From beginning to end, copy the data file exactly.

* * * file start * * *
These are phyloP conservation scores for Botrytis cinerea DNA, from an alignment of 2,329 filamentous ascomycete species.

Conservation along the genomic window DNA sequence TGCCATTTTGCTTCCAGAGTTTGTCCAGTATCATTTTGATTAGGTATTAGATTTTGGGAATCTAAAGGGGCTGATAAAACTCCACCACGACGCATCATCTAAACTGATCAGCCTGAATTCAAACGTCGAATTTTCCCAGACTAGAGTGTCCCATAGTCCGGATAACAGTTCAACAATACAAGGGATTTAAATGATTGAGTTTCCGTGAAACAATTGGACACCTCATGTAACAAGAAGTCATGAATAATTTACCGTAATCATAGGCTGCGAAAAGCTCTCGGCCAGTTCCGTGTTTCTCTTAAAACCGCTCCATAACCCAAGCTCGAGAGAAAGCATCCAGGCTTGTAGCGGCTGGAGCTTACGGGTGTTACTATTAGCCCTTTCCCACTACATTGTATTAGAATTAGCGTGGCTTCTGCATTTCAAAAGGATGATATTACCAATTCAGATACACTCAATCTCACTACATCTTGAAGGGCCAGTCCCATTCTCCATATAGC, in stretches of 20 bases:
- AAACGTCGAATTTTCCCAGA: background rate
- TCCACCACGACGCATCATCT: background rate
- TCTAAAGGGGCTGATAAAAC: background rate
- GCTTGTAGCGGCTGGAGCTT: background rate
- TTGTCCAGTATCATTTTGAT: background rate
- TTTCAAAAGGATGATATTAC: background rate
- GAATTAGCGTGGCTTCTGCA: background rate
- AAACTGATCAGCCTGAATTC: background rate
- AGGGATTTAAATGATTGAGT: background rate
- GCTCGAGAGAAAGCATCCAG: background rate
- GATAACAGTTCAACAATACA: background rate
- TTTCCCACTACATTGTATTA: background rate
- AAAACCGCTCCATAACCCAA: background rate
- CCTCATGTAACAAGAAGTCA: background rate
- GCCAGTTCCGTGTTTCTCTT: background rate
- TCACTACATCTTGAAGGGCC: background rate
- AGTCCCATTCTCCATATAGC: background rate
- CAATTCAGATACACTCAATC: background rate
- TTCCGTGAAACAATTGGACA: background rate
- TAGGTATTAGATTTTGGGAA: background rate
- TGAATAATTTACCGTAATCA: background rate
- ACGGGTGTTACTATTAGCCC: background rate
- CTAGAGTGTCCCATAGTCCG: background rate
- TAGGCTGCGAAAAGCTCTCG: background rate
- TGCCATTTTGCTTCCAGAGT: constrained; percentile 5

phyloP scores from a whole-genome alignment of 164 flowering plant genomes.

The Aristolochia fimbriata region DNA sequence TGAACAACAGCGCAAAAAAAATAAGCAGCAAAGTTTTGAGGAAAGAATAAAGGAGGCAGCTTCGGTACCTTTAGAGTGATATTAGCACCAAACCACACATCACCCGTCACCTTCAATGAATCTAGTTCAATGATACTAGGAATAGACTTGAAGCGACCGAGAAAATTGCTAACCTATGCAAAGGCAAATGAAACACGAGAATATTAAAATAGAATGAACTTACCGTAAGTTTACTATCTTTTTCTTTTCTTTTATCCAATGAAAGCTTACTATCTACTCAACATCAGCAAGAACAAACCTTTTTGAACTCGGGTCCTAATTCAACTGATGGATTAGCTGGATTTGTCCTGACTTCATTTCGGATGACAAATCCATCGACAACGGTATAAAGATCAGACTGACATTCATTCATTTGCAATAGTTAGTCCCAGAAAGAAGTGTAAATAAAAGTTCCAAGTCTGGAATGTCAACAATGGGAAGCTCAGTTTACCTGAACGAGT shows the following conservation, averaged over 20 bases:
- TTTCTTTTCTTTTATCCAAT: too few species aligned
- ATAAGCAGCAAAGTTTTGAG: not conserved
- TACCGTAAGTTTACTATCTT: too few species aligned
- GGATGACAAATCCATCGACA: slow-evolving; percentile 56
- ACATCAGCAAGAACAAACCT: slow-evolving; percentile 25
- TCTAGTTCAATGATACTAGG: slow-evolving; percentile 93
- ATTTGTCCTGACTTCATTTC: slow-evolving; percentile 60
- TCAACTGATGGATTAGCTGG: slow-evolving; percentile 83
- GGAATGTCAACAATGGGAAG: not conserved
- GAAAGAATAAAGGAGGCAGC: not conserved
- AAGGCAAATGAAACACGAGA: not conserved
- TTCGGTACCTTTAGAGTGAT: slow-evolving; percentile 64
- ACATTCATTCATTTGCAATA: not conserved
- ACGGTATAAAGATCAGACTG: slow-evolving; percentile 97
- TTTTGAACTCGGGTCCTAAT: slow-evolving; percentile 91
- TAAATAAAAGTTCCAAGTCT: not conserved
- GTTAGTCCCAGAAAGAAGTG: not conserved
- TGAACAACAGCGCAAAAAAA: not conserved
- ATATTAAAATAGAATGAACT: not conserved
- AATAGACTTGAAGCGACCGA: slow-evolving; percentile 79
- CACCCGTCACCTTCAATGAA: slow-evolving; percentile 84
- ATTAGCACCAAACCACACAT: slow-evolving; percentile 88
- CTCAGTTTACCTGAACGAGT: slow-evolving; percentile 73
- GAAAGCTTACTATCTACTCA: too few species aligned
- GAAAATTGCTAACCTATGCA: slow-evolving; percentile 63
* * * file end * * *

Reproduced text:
These are phyloP conservation scores for Botrytis cinerea DNA, from an alignment of 2,329 filamentous ascomycete species.

Conservation along the genomic window DNA sequence TGCCATTTTGCTTCCAGAGTTTGTCCAGTATCATTTTGATTAGGTATTAGATTTTGGGAATCTAAAGGGGCTGATAAAACTCCACCACGACGCATCATCTAAACTGATCAGCCTGAATTCAAACGTCGAATTTTCCCAGACTAGAGTGTCCCATAGTCCGGATAACAGTTCAACAATACAAGGGATTTAAATGATTGAGTTTCCGTGAAACAATTGGACACCTCATGTAACAAGAAGTCATGAATAATTTACCGTAATCATAGGCTGCGAAAAGCTCTCGGCCAGTTCCGTGTTTCTCTTAAAACCGCTCCATAACCCAAGCTCGAGAGAAAGCATCCAGGCTTGTAGCGGCTGGAGCTTACGGGTGTTACTATTAGCCCTTTCCCACTACATTGTATTAGAATTAGCGTGGCTTCTGCATTTCAAAAGGATGATATTACCAATTCAGATACACTCAATCTCACTACATCTTGAAGGGCCAGTCCCATTCTCCATATAGC, in stretches of 20 bases:
- AAACGTCGAATTTTCCCAGA: background rate
- TCCACCACGACGCATCATCT: background rate
- TCTAAAGGGGCTGATAAAAC: background rate
- GCTTGTAGCGGCTGGAGCTT: background rate
- TTGTCCAGTATCATTTTGAT: background rate
- TTTCAAAAGGATGATATTAC: background rate
- GAATTAGCGTGGCTTCTGCA: background rate
- AAACTGATCAGCCTGAATTC: background rate
- AGGGATTTAAATGATTGAGT: background rate
- GCTCGAGAGAAAGCATCCAG: background rate
- GATAACAGTTCAACAATACA: background rate
- TTTCCCACTACATTGTATTA: background rate
- AAAACCGCTCCATAACCCAA: background rate
- CCTCATGTAACAAGAAGTCA: background rate
- GCCAGTTCCGTGTTTCTCTT: background rate
- TCACTACATCTTGAAGGGCC: background rate
- AGTCCCATTCTCCATATAGC: background rate
- CAATTCAGATACACTCAATC: background rate
- TTCCGTGAAACAATTGGACA: background rate
- TAGGTATTAGATTTTGGGAA: background rate
- TGAATAATTTACCGTAATCA: background rate
- ACGGGTGTTACTATTAGCCC: background rate
- CTAGAGTGTCCCATAGTCCG: background rate
- TAGGCTGCGAAAAGCTCTCG: background rate
- TGCCATTTTGCTTCCAGAGT: constrained; percentile 5

phyloP scores from a whole-genome alignment of 164 flowering plant genomes.

The Aristolochia fimbriata region DNA sequence TGAACAACAGCGCAAAAAAAATAAGCAGCAAAGTTTTGAGGAAAGAATAAAGGAGGCAGCTTCGGTACCTTTAGAGTGATATTAGCACCAAACCACACATCACCCGTCACCTTCAATGAATCTAGTTCAATGATACTAGGAATAGACTTGAAGCGACCGAGAAAATTGCTAACCTATGCAAAGGCAAATGAAACACGAGAATATTAAAATAGAATGAACTTACCGTAAGTTTACTATCTTTTTCTTTTCTTTTATCCAATGAAAGCTTACTATCTACTCAACATCAGCAAGAACAAACCTTTTTGAACTCGGGTCCTAATTCAACTGATGGATTAGCTGGATTTGTCCTGACTTCATTTCGGATGACAAATCCATCGACAACGGTATAAAGATCAGACTGACATTCATTCATTTGCAATAGTTAGTCCCAGAAAGAAGTGTAAATAAAAGTTCCAAGTCTGGAATGTCAACAATGGGAAGCTCAGTTTACCTGAACGAGT shows the following conservation, averaged over 20 bases:
- TTTCTTTTCTTTTATCCAAT: too few species aligned
- ATAAGCAGCAAAGTTTTGAG: not conserved
- TACCGTAAGTTTACTATCTT: too few species aligned
- GGATGACAAATCCATCGACA: slow-evolving; percentile 56
- ACATCAGCAAGAACAAACCT: slow-evolving; percentile 25
- TCTAGTTCAATGATACTAGG: slow-evolving; percentile 93
- ATTTGTCCTGACTTCATTTC: slow-evolving; percentile 60
- TCAACTGATGGATTAGCTGG: slow-evolving; percentile 83
- GGAATGTCAACAATGGGAAG: not conserved
- GAAAGAATAAAGGAGGCAGC: not conserved
- AAGGCAAATGAAACACGAGA: not conserved
- TTCGGTACCTTTAGAGTGAT: slow-evolving; percentile 64
- ACATTCATTCATTTGCAATA: not conserved
- ACGGTATAAAGATCAGACTG: slow-evolving; percentile 97
- TTTTGAACTCGGGTCCTAAT: slow-evolving; percentile 91
- TAAATAAAAGTTCCAAGTCT: not conserved
- GTTAGTCCCAGAAAGAAGTG: not conserved
- TGAACAACAGCGCAAAAAAA: not conserved
- ATATTAAAATAGAATGAACT: not conserved
- AATAGACTTGAAGCGACCGA: slow-evolving; percentile 79
- CACCCGTCACCTTCAATGAA: slow-evolving; percentile 84
- ATTAGCACCAAACCACACAT: slow-evolving; percentile 88
- CTCAGTTTACCTGAACGAGT: slow-evolving; percentile 73
- GAAAGCTTACTATCTACTCA: too few species aligned
- GAAAATTGCTAACCTATGCA: slow-evolving; percentile 63